As noted by the NISMART studies on missing children, stranger abductions are extremely rare; The NISMART-1 (1990) estimated 115 stereotypical kidnappings while the NISMART-3 (2011) estimated 105 stereotypical kidnappings. Perhaps more importantly, only 50 of the stereotypical kidnappings in the NISMART-1 and 63 of the estimated stereotypical kidnappings in the NISMART-3 involved “sexual assault or exploitation.” Of the total kidnapped, 45 in NISMART-1 and 8 in NISMART-2 were permanently missing or found dead. While each death is indeed a tragedy, it is an extremely rare tragedy, as there are over 71 million children in America. Experts estimate roughly 500 children are murdered annually by their own parents. The chances of a child dying by self-inflicted gunshot wounds (73 under age 12 accidentally killed themselves with guns in 2018) or choking to death on hot dogs (77 children in 2010) are still higher than the chances of being “stereotypically” kidnapped by a stranger for sexual purposes.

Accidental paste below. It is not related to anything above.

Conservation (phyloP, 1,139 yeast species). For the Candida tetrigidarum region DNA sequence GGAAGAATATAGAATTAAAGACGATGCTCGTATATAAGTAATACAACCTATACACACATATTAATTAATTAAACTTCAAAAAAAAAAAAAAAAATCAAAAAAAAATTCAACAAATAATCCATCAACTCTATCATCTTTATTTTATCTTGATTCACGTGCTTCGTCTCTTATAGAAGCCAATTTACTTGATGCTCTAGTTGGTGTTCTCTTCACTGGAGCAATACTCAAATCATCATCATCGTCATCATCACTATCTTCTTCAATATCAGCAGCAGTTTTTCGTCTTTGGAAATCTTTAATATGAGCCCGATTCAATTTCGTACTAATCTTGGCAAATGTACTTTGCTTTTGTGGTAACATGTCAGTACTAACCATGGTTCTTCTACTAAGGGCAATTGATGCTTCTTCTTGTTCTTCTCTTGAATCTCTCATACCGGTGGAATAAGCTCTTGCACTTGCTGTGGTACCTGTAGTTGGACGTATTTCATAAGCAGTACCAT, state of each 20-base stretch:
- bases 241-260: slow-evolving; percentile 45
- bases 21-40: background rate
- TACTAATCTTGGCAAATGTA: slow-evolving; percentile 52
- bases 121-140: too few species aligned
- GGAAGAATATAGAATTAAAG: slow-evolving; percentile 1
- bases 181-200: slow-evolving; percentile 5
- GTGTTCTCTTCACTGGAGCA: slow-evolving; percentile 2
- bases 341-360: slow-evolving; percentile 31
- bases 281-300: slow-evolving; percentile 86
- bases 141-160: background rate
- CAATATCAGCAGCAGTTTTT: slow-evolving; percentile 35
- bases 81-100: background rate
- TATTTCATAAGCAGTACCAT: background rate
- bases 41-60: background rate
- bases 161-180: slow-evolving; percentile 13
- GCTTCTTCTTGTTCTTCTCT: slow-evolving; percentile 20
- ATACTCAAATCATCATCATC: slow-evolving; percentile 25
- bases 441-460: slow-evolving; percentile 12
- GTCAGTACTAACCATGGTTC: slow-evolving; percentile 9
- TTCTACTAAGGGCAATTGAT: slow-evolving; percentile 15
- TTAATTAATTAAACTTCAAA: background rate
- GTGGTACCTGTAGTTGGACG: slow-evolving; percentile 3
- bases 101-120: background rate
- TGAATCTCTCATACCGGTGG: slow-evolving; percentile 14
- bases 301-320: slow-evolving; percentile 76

So why is the Jacksonville police wasting time on area registrants? The simple answer is found in two words – Predator Panic. It gives people a false sense of security whenever the police conduct these sweeps. They might arrest a registrant or two for not properly turning in all intrusive identification requirements or forsome petty criminal act like smoking a joint or missing a counseling appointment while on paper, then these police agents might hold a press conference proclaiming they are “making the streets safer.” Eventually, they may even crack the case of the missing children. While “stereotypical kidnappings” as America believes it to be does indeed exist, betting on the conclusion of this case will be found in the residence of an area registrant would be like betting on a 3 legged donkey winning the Kentucky Derby or the Cleveland Browns winning the Super Bowl.

While it may seem unfair to those who lose their loved ones to be questioned for potential wrongdoing by police, criminal investigations have always began with the most likely suspects. Investigating those closest to the child to eliminate them as potential suspects have always been the place to start in the past, but Predator Panic has turned this tried-and-form of investigation on its head.